As university campuses lie empty and remote learning continues to substitute for in-person tuition on account of the coronavirus pandemic, the Rotterdam University of Applied Sciences is busy planning for the future. Among its plans is the construction of an uplifting and light-filled sustainable building at its Kralingse Zoom campus, to serve as a training ground for the young economists and business leaders of tomorrow. The building will be energy-neutral and easily adaptable, and will be built according to circular construction principles. Its design was developed in collaboration with a student advisory group, whose members were invited to imagine their ideal learning environment.
The 14,000 m² expansion of the existing faculty complex will enable the consolidation of all of the Rotterdam Business School’s economics departments under one roof and result in a combined floor area of 35,000 m² for the daily traffic of up to 10,000 students. The entire ensemble, a significant part of which Paul de Ruiter Architects completed in 2018, will boast purpose-built study areas and a new main entrance. The extension’s double-height, see-through base will house a media library and an incubator zone, including a business lobby and a grand café, and is set to be the centre of activity for life on campus.
Connected to the world around it
The building is defined by its transparency and relationship with its surroundings. Its most immediately striking feature beyond its transparency is the large, stepped atrium on the north façade, with its solid wood framework and double height main entrance.
Paul de Ruiter (head of Paul de Ruiter Architects): “A straight wooden staircase runs parallel to the atrium’s glazed façade, connecting the various floors and study plazas and offering an unobstructed view of the campus. Opposite the atrium’s glazed wall, and mirroring its grid façade and outline, are a series of projects rooms, whose north-facing, floor-to-ceiling glass walls also offer splendid views of the campus. Just as the glazed façade frames the world beyond for the building’s occupants, so it does for those outside the building, but in reverse, creating a visual spectacle of the activity inside the building for passers-by and others beyond its confines. The clear-glass walls thus produce an optical effect whereby the building’s surroundings appear to flow into its interior and activity inside the building appears to be taking place outdoors.”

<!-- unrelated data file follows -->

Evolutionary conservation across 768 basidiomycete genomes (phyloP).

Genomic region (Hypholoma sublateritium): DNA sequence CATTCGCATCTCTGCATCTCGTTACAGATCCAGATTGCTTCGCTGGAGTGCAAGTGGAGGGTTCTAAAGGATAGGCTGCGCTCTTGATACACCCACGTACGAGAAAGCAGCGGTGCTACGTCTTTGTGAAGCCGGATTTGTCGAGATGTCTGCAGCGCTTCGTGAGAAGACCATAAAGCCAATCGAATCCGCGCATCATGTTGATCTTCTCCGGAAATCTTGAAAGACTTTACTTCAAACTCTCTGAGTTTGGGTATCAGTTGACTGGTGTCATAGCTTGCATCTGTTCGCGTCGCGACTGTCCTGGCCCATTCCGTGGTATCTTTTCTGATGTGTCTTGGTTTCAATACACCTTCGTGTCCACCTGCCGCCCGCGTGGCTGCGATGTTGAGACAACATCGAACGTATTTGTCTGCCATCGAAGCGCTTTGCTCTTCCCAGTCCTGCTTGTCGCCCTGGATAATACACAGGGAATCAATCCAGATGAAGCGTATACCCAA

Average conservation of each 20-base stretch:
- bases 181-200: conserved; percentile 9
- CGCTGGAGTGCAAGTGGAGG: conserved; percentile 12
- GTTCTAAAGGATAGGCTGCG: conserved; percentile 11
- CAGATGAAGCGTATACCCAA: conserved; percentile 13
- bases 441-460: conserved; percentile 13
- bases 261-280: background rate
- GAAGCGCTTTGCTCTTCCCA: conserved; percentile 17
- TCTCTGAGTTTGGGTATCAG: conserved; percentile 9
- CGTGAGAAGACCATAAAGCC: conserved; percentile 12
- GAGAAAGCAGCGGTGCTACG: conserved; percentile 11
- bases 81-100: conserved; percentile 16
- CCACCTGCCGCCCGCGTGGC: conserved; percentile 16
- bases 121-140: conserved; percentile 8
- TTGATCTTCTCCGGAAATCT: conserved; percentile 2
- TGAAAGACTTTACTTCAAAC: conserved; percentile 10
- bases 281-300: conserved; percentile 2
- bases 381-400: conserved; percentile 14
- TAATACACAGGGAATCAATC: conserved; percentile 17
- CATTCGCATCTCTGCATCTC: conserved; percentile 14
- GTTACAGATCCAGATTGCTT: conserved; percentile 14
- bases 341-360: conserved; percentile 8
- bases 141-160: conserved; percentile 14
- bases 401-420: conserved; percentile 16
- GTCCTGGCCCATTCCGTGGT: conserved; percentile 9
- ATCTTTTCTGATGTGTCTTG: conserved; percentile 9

A learning environment determined by students’ needs
Since the majority of the building’s users will be students, we convened a brainstorming session in which we asked representatives from the student body to envision their ideal learning environment. Many of the ideas and suggestions rested on a single fact: undergraduates spend a great deal of time on campus, in one building or another, whether studying or not. As a result, the most common request was for a building that offered functional variety sufficient to the students’ multiple needs, which largely related to studying, alone or in groups, and socialising. Our design caters to these needs by offering a variety of easily adaptable study areas and communal spaces that recall the public spaces of a large public library. The meeting areas have the ambience of a reading café or hotel lobby while the areas for socialising feel more like living rooms. The design thus includes lots of spots for quiet study, but also for relaxing, socialising and for getting together to swap ideas.